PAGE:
Turning our archive into learning resources - including videos for free online access - by digitising existing or acquired interviews and archive material
Instigating ever more links between appropriate museums, veterans associations, learning institutions and local communities in France as well as Britain
Covering the costs which enable the Charity to develop special commemorative events and, when possible, make many of them free to the public
Covering some or all of the expenses involved when getting veterans and carers to special events
Covering the expenses of guest contributors such as historian speakers - that's the least we can do if they'll take part in an event or other initiative
Owning and storing the equipment needed for presentations and other events, as this is more cost-effective than always having to hire these items
Producing display and other promotional material - there’s no point in doing what we do unless we can also publicise all this so as to engage wider audiences - and that brings us back to this web site again ...
Improving and expanding this web site as the Charity's resource platform and also the 'shop window' for fundraising and promotion
The continuation of activities such as those is why the Charity needs ongoing income of any amounts, to ensure that we can cover the basic month-to-month costs while also developing new initiatives for which we can then seek specific extra funding and other support from the appropriate sources.
So the bottom line is quite simply this .... when we ask for donations we really do mean it, and that time is NOW!
The University of Sussex
The Charity and the University of Sussex History department have already been partners for a number of lower key but significant initiatives, with more to come. These have included co-founder Martyn Cox's twice yearly role in the university's Widening Participation scheme for sixth-form age First Generation Scholars whereby they have the unique opportunity of first-hand production experience while filming and editing - on campus and off - short films based on interviews from the Our Secret War video archive. That archive is also used by undergraduates and postgrads too as a teaching and research resource.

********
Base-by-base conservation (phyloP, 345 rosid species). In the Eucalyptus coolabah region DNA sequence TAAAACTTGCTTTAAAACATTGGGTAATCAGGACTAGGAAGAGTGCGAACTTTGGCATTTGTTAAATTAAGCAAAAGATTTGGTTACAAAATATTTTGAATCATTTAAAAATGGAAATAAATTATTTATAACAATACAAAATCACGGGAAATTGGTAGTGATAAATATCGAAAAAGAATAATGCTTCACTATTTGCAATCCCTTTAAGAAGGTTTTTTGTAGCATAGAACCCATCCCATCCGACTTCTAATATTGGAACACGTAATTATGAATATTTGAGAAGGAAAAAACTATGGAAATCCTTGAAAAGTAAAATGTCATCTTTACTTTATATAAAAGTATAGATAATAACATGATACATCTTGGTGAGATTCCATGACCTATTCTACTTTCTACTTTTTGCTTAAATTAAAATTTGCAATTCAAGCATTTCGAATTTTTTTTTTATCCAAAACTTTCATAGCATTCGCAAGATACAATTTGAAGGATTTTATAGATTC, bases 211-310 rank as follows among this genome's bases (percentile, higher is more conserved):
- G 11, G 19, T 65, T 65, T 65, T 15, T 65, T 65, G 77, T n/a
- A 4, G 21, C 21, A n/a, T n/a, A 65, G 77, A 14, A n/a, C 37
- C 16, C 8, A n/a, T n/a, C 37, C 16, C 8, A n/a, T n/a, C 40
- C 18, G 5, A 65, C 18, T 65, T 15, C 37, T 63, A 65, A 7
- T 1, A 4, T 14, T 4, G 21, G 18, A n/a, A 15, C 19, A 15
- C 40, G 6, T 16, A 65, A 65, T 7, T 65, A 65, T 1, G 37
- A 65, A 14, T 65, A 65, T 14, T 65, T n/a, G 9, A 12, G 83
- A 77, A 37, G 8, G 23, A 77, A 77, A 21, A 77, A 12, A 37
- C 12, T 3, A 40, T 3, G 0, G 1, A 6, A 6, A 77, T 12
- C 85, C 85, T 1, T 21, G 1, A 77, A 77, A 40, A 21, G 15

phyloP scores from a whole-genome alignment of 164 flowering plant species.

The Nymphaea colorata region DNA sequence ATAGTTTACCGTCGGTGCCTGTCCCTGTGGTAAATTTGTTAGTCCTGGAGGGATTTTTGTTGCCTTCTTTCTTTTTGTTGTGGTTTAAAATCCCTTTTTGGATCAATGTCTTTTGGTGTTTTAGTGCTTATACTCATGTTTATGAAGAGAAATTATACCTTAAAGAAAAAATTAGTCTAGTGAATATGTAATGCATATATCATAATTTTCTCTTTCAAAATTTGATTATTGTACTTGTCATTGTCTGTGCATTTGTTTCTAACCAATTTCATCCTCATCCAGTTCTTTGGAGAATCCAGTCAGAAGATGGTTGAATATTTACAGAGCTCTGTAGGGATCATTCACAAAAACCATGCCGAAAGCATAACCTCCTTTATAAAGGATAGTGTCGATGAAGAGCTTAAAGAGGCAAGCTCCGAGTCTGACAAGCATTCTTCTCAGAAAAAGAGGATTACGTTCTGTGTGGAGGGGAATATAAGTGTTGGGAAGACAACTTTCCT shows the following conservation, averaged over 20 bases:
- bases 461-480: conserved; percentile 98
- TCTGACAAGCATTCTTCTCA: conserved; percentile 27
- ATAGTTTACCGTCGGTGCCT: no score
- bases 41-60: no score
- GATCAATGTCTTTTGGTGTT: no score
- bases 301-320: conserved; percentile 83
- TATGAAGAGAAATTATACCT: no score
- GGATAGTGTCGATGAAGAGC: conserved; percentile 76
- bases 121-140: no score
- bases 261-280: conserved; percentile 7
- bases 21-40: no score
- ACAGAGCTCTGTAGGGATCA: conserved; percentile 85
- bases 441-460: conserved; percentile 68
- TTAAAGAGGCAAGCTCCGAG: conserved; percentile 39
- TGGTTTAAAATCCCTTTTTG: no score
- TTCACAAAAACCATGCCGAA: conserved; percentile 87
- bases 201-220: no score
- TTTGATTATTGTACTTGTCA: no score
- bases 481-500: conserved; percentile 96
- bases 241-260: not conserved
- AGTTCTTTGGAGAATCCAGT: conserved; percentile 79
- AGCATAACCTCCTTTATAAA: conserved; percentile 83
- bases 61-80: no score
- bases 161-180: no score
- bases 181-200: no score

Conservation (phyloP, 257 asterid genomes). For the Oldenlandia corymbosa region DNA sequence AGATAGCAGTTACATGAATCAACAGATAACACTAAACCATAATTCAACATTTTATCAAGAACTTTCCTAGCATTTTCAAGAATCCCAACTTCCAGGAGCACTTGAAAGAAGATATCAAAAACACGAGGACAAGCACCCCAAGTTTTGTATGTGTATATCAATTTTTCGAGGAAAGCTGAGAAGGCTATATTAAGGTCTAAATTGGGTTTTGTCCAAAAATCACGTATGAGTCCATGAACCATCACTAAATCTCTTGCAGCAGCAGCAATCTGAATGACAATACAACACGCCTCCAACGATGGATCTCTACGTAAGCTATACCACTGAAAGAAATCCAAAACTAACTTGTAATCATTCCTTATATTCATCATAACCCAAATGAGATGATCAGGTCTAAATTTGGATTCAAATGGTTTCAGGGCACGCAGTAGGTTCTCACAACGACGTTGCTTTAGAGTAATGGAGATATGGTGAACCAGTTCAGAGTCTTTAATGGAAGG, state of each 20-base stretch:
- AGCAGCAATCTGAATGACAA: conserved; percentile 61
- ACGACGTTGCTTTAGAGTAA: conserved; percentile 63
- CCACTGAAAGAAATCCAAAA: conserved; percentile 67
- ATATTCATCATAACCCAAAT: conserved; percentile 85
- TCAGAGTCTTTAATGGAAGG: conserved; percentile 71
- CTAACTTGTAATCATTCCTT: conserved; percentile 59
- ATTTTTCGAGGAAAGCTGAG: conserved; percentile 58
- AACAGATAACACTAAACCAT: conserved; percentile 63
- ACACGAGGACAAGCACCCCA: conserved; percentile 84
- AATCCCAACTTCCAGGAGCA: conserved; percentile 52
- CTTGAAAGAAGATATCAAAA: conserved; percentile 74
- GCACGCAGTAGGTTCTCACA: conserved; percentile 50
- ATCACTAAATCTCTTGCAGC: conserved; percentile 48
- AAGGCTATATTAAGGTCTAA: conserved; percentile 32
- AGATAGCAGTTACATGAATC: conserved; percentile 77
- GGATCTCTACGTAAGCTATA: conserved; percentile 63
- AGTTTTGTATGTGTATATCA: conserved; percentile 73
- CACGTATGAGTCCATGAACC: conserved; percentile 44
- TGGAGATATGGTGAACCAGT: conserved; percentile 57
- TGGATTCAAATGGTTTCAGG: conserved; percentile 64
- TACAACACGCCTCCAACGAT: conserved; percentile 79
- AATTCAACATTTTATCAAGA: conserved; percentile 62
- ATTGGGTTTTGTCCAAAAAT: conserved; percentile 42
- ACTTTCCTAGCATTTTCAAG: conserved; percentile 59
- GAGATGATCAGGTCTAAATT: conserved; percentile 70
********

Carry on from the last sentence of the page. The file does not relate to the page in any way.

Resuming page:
In addition the university and Charity are also advising on the development of a brand new museum in Normandy, but the November 2016 Brighton’s Secret Agents project - combining the instigation of four blue plaques commemorating four Brighton-born SOE agents with the start of a programme of talks, films, exhibits and schools projects - has been this partnership's most ambitious initiative to date.
This only became possible by combining the innovative ideas and creative energy of the Charity team with the prestige of the University of Sussex, because this meant in turn that the project was taken seriously by The Gerry Holdsworth Special Forces Trust when applying for financial support; and if that funding application had not been successful then almost none of what has proved such a popular and impactful Brighton project would have been possible.
Having achieved such a successful week in Brighton NOW means that the Charity will be in far better position when instigating new learning projects and approaching future potential partners and funders ... so please support us by donating, so that we can keep that momentum going!